• long running

FTTB Limitless Max (Typical Speed 50-90 Mb/s) $59.99/Month + 3 Free Months + Free Modem (Buildings Serviced by TPG FTTB) @ iiNet

660
ULTRA3

6 Months Contact:
$59.99 per month
Min Charge is $369.94
FTTB Liimitless MAX ($59.99 / month x 6) + Included WiFi Modem ($0.00 payable upfront) + $10.00 freight charge on a 6 month contract. International rates vary by destination. All of our international rates can be found on our website

No Lock-in Contact:
$59.99 per month
Min Charge is $169.94
FTTB Liimitless MAX ($59.99 / month + $99.95 activation fee) + Included WiFi Modem ($0.00 payable upfront) + $10.00 freight charge on a no lock-in contract. International rates vary by destination. All of our international rates can be found on our website

ULTRA3 Offer:
Get your monthly plan fee credited back for up to 3 months. Offer may be withdrawn at any time. Available in selected buildings.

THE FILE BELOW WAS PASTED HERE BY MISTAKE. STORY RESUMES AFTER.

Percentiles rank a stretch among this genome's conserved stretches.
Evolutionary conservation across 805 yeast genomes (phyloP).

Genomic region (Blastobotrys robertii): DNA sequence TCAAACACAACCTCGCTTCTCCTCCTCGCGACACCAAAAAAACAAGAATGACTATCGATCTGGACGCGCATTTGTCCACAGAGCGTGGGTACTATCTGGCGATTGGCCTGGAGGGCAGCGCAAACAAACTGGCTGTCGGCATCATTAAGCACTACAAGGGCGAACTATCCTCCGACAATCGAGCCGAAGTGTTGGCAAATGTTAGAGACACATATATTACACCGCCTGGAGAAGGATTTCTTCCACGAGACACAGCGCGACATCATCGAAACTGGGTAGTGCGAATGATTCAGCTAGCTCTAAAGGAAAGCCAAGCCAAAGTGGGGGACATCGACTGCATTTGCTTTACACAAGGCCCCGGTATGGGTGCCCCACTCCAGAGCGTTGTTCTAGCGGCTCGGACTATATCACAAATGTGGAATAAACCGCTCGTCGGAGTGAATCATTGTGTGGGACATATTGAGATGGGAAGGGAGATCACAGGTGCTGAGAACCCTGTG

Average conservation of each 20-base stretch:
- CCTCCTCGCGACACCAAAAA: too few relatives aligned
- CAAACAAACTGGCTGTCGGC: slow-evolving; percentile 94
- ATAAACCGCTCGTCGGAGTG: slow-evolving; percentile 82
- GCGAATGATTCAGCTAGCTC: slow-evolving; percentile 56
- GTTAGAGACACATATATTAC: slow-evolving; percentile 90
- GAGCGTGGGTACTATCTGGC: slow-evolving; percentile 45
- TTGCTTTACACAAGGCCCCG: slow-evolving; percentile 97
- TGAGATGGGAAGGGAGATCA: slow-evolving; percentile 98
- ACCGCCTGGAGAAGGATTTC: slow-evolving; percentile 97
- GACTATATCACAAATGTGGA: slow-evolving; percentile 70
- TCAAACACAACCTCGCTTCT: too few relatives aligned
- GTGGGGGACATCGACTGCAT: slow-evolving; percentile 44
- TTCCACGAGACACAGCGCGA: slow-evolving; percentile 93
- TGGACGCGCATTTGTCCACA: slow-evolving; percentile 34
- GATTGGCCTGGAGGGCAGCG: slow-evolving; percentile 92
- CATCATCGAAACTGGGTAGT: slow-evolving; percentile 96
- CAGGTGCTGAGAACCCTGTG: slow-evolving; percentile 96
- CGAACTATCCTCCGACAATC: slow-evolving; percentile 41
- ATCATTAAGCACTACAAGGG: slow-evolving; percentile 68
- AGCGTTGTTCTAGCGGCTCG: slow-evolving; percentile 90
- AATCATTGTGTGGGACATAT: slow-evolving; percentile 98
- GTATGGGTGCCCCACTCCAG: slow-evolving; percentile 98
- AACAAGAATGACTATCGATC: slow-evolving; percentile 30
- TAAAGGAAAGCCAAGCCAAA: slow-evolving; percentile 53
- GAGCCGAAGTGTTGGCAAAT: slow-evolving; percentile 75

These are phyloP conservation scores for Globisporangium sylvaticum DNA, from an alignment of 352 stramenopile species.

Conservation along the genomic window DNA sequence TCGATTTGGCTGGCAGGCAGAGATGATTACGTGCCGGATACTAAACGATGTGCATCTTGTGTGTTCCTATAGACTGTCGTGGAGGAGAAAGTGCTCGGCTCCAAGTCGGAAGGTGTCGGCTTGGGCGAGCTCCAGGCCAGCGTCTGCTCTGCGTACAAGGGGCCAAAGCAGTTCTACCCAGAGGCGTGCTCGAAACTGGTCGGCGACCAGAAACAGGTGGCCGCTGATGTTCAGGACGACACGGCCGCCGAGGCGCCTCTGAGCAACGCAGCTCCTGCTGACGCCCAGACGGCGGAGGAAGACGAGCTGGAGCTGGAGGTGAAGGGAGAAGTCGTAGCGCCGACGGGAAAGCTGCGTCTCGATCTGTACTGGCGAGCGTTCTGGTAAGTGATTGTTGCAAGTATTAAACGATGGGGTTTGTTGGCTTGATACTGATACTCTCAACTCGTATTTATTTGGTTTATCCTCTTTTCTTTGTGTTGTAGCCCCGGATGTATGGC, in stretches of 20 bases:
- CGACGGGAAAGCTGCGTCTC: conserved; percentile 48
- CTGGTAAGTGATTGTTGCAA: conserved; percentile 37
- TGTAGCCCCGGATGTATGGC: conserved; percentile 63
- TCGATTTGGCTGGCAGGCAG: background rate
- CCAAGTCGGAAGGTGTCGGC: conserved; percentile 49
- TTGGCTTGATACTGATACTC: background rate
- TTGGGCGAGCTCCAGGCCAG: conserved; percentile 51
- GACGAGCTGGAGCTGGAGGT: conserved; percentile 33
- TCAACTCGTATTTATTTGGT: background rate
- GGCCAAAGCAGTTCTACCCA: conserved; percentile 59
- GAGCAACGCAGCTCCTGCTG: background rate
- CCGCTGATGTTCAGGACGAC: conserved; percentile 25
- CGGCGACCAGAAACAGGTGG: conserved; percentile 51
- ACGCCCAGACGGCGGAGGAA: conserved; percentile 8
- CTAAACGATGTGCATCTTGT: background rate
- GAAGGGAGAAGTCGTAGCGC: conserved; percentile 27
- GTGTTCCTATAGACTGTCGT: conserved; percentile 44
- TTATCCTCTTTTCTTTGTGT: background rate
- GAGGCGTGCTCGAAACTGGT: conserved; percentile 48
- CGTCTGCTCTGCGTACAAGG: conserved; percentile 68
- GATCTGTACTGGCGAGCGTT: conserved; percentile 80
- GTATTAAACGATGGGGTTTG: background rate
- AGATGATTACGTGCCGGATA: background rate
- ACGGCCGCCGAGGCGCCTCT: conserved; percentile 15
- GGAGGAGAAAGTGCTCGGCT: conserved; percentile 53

Related Stores

iiNet
iiNet

Comments

  • +1 vote

    This vs Aussie broadband?

    • +20 votes

      This is not NBN so CVCs don't come in to play. If your apartment building has access to this, this over NBN any time.

      • +2 votes

        You sure this isn't nbn? Pretty sure fttb is just one of the many exciting technologies used in nbn.

        • +7 votes

          It’s definitely not NBN. I have this and NBN running to my building. Everyone in my building is on this network. You can only get it from TPG and iiNet (Same company). 96 down 38 up all day everyday

        • +2 votes

          If the building is serviced directly by TPG then TPG owns all the internet network hardware in the building. It's not NBN.

          Just like how TPG owns its own VDSL2 nodes in certain places in the ACT for example iiNet VDSL2 nodes (called TransAct).

          You can only get this FTTB from TPG through TPG or one of it's subsidiaries (iiNet and Westnet for example). So your choices for an ISP are very limited indeed. But it would be way better than say FTTN any day. But then again any thing is better than FTTN.